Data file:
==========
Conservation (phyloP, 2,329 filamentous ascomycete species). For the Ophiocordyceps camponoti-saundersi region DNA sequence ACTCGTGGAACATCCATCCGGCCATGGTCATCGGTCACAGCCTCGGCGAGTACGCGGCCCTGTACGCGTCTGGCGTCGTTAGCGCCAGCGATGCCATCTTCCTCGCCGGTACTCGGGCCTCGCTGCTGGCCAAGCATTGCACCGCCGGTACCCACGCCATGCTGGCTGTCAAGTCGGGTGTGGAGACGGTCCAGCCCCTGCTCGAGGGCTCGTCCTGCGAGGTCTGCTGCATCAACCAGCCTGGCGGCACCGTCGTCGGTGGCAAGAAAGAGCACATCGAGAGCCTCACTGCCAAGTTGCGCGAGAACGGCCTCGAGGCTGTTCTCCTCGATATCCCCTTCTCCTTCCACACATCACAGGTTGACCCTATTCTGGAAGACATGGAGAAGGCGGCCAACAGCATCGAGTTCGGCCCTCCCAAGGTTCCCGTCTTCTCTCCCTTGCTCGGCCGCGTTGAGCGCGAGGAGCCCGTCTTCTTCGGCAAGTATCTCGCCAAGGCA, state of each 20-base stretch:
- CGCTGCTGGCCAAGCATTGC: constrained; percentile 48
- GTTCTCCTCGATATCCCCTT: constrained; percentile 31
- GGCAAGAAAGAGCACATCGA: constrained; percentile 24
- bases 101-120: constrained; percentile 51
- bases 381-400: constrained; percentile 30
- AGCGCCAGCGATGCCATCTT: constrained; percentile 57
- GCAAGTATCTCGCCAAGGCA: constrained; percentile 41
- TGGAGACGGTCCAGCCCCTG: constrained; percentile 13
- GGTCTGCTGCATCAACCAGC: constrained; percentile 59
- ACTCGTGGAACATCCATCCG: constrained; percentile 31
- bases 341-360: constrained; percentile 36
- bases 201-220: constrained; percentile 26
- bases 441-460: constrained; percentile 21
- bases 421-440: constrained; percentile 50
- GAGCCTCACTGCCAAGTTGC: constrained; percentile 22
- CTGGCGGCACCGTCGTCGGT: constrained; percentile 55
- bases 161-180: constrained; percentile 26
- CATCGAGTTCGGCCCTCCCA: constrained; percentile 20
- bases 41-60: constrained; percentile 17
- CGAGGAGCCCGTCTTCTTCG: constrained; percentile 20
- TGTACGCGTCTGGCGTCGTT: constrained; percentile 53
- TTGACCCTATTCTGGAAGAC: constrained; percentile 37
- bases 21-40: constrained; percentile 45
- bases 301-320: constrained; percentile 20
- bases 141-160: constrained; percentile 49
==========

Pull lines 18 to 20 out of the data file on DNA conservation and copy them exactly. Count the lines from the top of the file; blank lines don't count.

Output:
- bases 161-180: constrained; percentile 26
- CATCGAGTTCGGCCCTCCCA: constrained; percentile 20
- bases 41-60: constrained; percentile 17